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NASCAR All-Star Race Provides Glimpse Into NASCAR’s Future

This past Sunday was a good day for IndyCar and NASCAR team owner Roger Penske. After sweeping the front row for the Indy 500, Penske driver Joey Logano dominated and won the NASCAR All-Star race at North Wilkesboro. Here are my takeaways from NASCAR’s All-Star race.

North Wilkesboro

The All-Star race was at North Wilkesboro for the second year in a row. However, this year, the race was run on new asphalt as the track had been repaved. While the race wasn’t as exciting as we would have wanted, it was a pretty good race. There was some excellent side-by-side racing and even some three-wide action. For me, the most impressive thing about the race, besides Logano leading all but one lap, was Kyle Larson finishing fourth after qualifying fifth for the Indy 500. Larson hadn’t been on track at North Wilkesboro until the race started, so finishing in the top five is impressive.

On Friday Nascar announced that the All-Star race will return to North Wilkesboro next year. This is a good decision because the race was good, and the racing at North Wilkesboro will get better as the track’s new asphalt ages and the cars get better.


As mentioned above, North Wilkesboro has new asphalt. Generally, the first race on a repaved track is boring. However, this race wasn’t as dull as repaves usually are. One interesting part about the repave at North Wilkesboro is they didn’t get rid of the bumps in the track. The bumps help give the track “character.” Moving forward, I think all repaves should be similar to those in North Wilkesboro. When a track gets repaved, they should keep what makes that track unique. Doing that will make the first race on a repaved track, just like at North Wilkesboro, will be good.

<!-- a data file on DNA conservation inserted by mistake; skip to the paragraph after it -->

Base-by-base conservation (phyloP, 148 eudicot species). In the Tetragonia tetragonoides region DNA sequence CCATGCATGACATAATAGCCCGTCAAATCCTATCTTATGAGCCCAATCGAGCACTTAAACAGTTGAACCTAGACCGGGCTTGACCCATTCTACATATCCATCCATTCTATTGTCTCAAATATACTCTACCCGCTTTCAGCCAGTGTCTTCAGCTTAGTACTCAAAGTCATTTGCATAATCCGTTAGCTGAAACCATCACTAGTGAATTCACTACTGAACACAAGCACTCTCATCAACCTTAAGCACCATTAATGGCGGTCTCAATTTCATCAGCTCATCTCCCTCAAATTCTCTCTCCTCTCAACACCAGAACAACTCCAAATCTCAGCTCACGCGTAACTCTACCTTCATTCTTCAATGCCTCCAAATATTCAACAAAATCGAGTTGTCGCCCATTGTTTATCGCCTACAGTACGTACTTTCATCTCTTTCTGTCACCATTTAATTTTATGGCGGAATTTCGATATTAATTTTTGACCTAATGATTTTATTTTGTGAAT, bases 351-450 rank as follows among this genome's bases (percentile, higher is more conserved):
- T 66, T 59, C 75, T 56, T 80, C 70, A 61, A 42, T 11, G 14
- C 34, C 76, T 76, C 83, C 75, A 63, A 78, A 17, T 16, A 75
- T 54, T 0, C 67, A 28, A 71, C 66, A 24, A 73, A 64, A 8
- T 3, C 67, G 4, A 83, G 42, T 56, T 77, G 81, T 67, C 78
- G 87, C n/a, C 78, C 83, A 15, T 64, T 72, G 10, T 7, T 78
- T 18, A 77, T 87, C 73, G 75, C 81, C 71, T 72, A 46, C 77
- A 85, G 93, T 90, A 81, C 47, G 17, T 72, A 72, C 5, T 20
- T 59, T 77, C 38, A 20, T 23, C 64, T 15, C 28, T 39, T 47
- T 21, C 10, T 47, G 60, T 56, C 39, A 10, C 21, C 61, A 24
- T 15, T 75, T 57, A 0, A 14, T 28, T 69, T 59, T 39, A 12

Tires/Short Track Package

As TDT Media’s Everett Davison notes, races on short tracks with NASCAR’s Next Gen car haven’t been exciting. The spring race at Bristol Motor Speedway this year saw unexpected tire wear and forced drivers to manage their tires, and it was a good race. That prompted NASCAR to conduct a tire experiment at the All-Star race. At the All-Star race, there was the regular or primary tire and a softer or option tire. The soft option tire created tire falloff, which is what drivers have been asking for. The soft tires were a major contributor to the race being better than if they had just used the regular tire.

“Did everything go exactly like we thought? No. I think we would have liked to see the tires fall off a little more, and credit to the 22 for doing something that honestly Friday in practice, and working with Goodyear, we didn’t think you could do,” John Probst, NASCAR’s senior vice president of racing development said. “We didn’t think we’d see somebody run it that long and that hard and have it hold up that well. So the good thing is, we’ve got some tire tests coming up here in the near future at Iowa and Martinsville, and we’ll just get more aggressive. We’ll keep stepping up on it. It’s always hard when we come to a track and you practice in the daylight, you race at night, the track temperature has a lot to do with how the tires perform. So we’re going to stay at it. By no means are we done. We’ll get more aggressive.”

While NASCAR wanted more tire degradation, I think the experiment was a good start in the right direction. I think that NASCAR should try having tire options like what they had at the All-Star race at the intermediate tracks. It would give the teams more options regarding pit stops and make race strategy enjoyable. In addition to the tires, NASCAR could see if they could make any changes to the short-track package to improve it. Tire options could and should be in NASCAR’s future because it'll make the race at all intermediate and short tracks better.

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